By Mike Steffanos
With the perspective that one whole day provides, we look back at the Kris Benson - Jorge Julio trade.
Bergen Record: Why did they do it?
Steve Popper asks the question on the mind of many Mets fans: just exactly why was this deal made? Popper reports, as others have, that Omar Minaya denies it had anything to do with Anna Benson. He cites Omar that Aaron Heilman will be one of several competing for the fifth starter slot with the newly acquired John Maine, Cuban Alay Soler, Japanese import Yusaku Iriki and Mets' top surviving pitching prospect Brian Bannister; so a starting pitching spot for Heilman is certainly not guaranteed.
When asked about clearing Benson's salary, Minaya was quoted:
As far as clearing salary, the fact is there is a difference. It gives me some flexibility in going forward.
So it would seem that salary dump would be the primary motivation. In addition, Minaya likes what Jorge Julio brings to the Mets, despite his declining numbers in Baltimore:
Some of the things we do like about him, when you talk to scouts, he has a power arm. It's fair to say his command has been an issue.
We have to look into the fact -- his numbers in Baltimore -- that's a small park and he is coming to bigger park. He's not going to be a closer here.
He has close to 80-some saves in the past three, four years. There is some resume. There's youth there. Possibly a change of scenery can help.
Daily News: More on the deal
Anthony McCarron weighs in on yesterday's trade, also opining that salary dump was the key reason:
The Orioles will absorb the remaining money on the three-year, $22.5 million contract that Benson signed before the 2005 season, a highly placed Mets official said, and unloading that burden was one of the main reasons for the deal. The Mets feel they have financial flexibility to make other moves later, and that might lead to them acquiring a big-name starter in the future - Oakland's Barry Zito has been dangled in the past.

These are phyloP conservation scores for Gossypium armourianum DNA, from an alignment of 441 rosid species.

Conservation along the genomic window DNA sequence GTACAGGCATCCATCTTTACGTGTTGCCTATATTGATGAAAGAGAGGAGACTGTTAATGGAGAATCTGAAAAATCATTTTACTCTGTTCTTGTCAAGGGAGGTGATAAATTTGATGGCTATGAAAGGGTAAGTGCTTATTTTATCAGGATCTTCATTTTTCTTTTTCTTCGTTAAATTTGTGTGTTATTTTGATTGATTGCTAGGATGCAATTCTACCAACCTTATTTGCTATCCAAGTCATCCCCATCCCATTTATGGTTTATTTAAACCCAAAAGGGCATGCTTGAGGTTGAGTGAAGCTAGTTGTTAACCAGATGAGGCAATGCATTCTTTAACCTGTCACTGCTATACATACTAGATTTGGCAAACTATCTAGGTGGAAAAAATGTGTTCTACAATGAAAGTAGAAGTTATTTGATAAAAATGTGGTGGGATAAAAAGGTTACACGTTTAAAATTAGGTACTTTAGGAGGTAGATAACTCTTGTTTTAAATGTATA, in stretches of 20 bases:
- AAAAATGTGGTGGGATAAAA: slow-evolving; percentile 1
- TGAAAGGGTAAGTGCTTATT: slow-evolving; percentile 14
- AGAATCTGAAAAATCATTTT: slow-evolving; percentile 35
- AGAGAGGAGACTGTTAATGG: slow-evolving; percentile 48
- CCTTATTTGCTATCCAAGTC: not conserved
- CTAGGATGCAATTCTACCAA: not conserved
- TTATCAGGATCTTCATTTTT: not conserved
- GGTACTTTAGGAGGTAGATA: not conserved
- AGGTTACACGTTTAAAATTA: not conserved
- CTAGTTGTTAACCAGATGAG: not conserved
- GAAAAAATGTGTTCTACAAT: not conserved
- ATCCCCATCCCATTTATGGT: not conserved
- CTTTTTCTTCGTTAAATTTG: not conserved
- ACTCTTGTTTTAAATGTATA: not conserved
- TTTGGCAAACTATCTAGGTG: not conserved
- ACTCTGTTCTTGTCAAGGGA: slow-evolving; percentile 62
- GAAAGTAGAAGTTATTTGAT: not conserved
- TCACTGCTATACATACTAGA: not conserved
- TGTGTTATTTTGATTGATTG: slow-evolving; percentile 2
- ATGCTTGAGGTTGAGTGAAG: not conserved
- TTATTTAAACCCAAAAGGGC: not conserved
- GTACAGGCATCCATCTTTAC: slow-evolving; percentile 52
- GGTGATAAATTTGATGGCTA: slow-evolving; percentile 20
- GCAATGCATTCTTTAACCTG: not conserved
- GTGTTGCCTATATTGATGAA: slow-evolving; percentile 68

...Julio will make roughly $2 million in 2006, so the Mets will save about $5 million in the deal, money that could be earmarked for another move. Minaya said there was nothing imminent and opined, "There's not much out there" on the current free-agent market. He also added, "We'll evaluate in spring training. I think it's fair to say we'll go to spring with (the current staff), but I always believe in working and calling teams up. We have a long way to go from here to spring training."
This would seem to indicate a lack of interest in trying to get Jeff Weaver in on a one-year contract. Frankly, what I read into this deal is simply that Omar Minaya had absolutely no faith that Kris Benson was anything more than he appeared to be in 2005 -- a mediocre pitcher with flashes of brilliance and no stamina over the course of a long season. He's betting that he can get something equivalent out of what he has left for a lot less money, and the salary saved can be used to make another move during the year.
I'm sure the usual suspects in the national media will kill Omar for this, and this certainly is the type of high risk - high reward type of move that leaves a GM exposed to second guessing. I don't love it. As of the few voices in the Mets blogging community that advocated for holding on to Benson, I am somewhat disappointed. The parallels between Jorge Julio and the late, unlamented Armando Benitez are eerie and disturbing.